STAT ALERT: St Oliver Plunkett's/ER are, along with An Ghaeltacht, the only clubs ever to spawn two Footballers of the Year.
And like the West Kerry outfit (Tomás Ó Sé 2004, Marc Ó Sé 2007), Plunkett's have had the eternal benefit of Alan and Bernard Brogan operating simultaneously in their pomp.
Which is partly why Anthony Moyles, the former Meath captain and Plunkett's player, feels it would be "an absolute shame" were the Navan Road club to endure the span of their distinguished careers devoid of a county title.
"It was probably an awful lot of the reason that I went there," admits Moyles, who played for Plunkett's between 2009 and 2012 inclusive.
"I felt it was a team who, if we could win a Championship, we could go to an All-Ireland."
It hardly stands to reason that Dublin have managed two county All-Irelands, largely off the backs of the Brogans, yet Plunkett's have yet to cross the county title threshold.
It's a testament, Moyles feels, to the recent strength of the Dublin senior football championship.
And it's why he doesn't see Plunkett's recent and fairly radical style change as having been any sort of hard sell.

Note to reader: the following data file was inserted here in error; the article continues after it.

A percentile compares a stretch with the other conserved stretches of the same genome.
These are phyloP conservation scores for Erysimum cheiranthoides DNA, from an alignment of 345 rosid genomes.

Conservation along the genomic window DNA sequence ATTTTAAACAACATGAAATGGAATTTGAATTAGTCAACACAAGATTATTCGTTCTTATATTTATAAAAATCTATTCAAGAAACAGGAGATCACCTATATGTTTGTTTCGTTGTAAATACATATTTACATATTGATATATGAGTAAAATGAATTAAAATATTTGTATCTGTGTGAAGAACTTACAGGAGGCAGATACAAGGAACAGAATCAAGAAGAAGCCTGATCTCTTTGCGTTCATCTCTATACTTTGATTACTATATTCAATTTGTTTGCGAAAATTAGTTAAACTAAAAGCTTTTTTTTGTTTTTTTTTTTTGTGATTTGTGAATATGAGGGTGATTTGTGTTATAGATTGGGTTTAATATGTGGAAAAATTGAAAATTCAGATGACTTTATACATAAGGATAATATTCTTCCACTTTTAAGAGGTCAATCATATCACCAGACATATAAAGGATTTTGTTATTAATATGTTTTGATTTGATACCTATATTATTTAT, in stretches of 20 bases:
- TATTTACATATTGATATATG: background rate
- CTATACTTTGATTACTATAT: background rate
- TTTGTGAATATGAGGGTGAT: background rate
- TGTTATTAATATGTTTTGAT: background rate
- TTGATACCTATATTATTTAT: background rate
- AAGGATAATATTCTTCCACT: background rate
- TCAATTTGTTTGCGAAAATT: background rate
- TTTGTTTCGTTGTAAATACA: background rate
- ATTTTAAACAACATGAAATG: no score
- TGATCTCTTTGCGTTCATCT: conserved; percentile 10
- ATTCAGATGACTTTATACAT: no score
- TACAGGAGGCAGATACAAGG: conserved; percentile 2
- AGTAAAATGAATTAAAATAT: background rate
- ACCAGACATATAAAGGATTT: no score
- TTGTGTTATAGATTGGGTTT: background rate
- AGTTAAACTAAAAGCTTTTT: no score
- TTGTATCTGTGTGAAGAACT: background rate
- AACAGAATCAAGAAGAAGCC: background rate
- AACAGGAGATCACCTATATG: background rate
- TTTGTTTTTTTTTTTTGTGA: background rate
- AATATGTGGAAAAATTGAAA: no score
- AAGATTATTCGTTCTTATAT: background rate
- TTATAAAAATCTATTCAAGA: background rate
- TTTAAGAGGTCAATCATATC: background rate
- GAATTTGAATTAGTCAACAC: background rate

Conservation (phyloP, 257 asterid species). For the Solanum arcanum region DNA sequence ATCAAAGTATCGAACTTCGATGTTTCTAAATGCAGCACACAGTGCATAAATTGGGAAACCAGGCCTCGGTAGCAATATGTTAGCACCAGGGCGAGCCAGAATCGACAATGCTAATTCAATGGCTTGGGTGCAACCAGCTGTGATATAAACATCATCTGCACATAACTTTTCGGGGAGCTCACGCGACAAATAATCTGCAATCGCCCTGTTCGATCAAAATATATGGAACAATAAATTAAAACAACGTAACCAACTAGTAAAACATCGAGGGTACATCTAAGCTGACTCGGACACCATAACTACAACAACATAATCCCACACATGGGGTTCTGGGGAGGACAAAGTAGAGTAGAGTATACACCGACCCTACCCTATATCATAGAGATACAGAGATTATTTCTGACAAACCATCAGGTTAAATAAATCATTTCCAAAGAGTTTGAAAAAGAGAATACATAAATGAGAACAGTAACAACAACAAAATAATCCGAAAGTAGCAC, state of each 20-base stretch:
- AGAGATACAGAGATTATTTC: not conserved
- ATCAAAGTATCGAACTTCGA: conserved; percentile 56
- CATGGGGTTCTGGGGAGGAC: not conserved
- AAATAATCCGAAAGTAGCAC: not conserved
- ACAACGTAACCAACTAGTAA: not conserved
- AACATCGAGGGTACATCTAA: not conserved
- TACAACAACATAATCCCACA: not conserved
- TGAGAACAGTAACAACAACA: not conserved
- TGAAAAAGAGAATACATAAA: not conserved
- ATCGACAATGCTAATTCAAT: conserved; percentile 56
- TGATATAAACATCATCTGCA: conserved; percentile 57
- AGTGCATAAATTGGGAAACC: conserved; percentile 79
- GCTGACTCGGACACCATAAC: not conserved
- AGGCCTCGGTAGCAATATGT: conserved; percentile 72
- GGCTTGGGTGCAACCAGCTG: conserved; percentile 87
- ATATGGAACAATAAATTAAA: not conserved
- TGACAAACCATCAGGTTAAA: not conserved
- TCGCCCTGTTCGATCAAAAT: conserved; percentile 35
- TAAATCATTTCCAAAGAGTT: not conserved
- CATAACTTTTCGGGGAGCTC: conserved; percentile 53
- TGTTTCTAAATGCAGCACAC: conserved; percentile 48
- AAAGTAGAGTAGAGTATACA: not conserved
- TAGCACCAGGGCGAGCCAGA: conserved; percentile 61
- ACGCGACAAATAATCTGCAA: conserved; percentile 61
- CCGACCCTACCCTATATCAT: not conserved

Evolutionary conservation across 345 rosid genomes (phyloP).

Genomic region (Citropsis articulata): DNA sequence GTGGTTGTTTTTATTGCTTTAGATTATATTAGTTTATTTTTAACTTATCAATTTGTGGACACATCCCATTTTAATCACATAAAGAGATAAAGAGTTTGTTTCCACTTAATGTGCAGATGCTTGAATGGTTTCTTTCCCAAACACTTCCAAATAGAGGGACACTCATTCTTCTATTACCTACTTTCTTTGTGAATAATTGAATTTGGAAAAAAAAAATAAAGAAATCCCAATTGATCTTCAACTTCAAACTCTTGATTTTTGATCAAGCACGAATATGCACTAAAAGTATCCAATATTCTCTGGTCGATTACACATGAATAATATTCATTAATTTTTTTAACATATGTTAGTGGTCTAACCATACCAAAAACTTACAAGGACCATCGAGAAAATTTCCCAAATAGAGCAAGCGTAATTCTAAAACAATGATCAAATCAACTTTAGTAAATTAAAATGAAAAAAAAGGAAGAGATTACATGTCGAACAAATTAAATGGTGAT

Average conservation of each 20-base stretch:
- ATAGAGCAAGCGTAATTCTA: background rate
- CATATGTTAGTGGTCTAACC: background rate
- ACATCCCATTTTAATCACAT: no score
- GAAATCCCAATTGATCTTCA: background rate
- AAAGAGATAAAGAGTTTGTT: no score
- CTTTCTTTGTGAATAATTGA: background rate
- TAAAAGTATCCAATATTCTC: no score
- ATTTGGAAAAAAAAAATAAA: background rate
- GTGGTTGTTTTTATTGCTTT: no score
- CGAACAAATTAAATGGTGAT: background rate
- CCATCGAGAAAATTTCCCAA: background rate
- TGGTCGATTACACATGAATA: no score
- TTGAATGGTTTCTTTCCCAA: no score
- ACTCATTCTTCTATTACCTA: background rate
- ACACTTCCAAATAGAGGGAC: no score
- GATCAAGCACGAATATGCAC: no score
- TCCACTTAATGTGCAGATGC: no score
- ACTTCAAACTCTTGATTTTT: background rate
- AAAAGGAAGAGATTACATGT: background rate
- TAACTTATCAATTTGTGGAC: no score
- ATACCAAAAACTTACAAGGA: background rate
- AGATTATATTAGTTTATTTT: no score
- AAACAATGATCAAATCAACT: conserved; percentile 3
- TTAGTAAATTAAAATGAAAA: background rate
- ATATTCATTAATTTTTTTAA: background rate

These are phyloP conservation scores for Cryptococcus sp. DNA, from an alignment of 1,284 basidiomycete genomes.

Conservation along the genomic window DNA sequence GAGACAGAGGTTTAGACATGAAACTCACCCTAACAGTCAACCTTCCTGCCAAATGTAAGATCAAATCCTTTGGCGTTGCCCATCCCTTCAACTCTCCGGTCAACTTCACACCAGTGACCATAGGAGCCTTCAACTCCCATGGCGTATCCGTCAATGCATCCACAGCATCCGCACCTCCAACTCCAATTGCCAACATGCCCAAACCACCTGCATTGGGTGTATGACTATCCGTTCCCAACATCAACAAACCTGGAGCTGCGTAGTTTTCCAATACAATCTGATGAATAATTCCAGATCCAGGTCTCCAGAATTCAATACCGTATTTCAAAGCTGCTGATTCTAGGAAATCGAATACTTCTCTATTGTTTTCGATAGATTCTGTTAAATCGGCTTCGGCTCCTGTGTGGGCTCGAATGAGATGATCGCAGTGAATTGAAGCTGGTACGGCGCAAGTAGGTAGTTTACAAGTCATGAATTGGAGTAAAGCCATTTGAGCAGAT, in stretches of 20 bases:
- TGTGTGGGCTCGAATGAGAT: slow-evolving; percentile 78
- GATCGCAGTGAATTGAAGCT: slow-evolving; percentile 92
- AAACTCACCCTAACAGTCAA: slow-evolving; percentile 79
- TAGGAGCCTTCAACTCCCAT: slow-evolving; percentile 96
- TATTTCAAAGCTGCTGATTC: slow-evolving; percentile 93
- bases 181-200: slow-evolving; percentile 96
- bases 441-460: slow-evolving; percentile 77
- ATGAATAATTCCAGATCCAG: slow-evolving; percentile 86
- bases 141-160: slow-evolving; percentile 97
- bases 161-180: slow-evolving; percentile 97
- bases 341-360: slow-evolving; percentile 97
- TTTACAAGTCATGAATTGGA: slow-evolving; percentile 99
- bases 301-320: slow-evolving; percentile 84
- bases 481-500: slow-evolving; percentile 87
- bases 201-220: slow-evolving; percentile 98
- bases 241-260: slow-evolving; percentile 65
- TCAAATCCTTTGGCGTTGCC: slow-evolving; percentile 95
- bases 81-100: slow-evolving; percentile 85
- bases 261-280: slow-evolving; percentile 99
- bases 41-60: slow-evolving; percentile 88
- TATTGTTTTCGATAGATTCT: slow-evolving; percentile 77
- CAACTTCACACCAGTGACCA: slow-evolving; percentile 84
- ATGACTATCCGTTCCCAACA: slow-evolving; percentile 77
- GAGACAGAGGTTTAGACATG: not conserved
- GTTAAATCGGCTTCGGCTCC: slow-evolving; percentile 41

It's beauty, says Moyles, is threefold. Firstly - and most obviously - it constricts space.
In their three matches since the Championship resumed in September, Plunkett's have conceded less than eight points per match. They've yet to ship a goal.
Dublin champions of 2012, Ballymun Kickhams, scored 3-17 in their second round match against Fingal Ravens. They got 0-10 against Plunkett's.
Kevin McManamon managed all of 3-5 himself against a Tony McEntee-managed St Brigid's team but drew a frustrated blank in the semi-final.
Secondly, it leaves an expanse of space for Alan, Bernard and 'Nesty' Smith to do their thing.
For contrast, Moyles cites the 2011 county final loss to St Brigid's, when one of the most jewel-encrusted attacks ever fielded in the Dublin SFC contrived to score just eight points.
"That day we started with Bernard, Alan, Jason (Sherlock), 'Nesty', Adrian Darcy and James Brogan. There's six serious operators.
"You think: 'Jesus lads, even if we only win 30 per cent of the football, we'll win here'."
And lastly, it alleviates the necessity of Bernard shooting the place asunder, like he did in the drawn 2008 final. "The pressure is off an awful lot," Moyles acknowledes. "And I think the system has helped that."
For all that, Plunkett's will still only be the second tightest defensive alignment Diarmuid Connolly will have played against this year.
"If he puts his mind to it, he could probably beat you on his own," Moyles, who predicts a Plunkett's win on Monday night, insists.
"You're going to have to put someone on him and wherever he goes. If you restrict him to five or six points, you have to say that that's not a bad day's work.
"He doesn't run around like a headless chicken. He hangs off and nearly lets the defenders make his mind up for him. He'll stick it over from anywhere."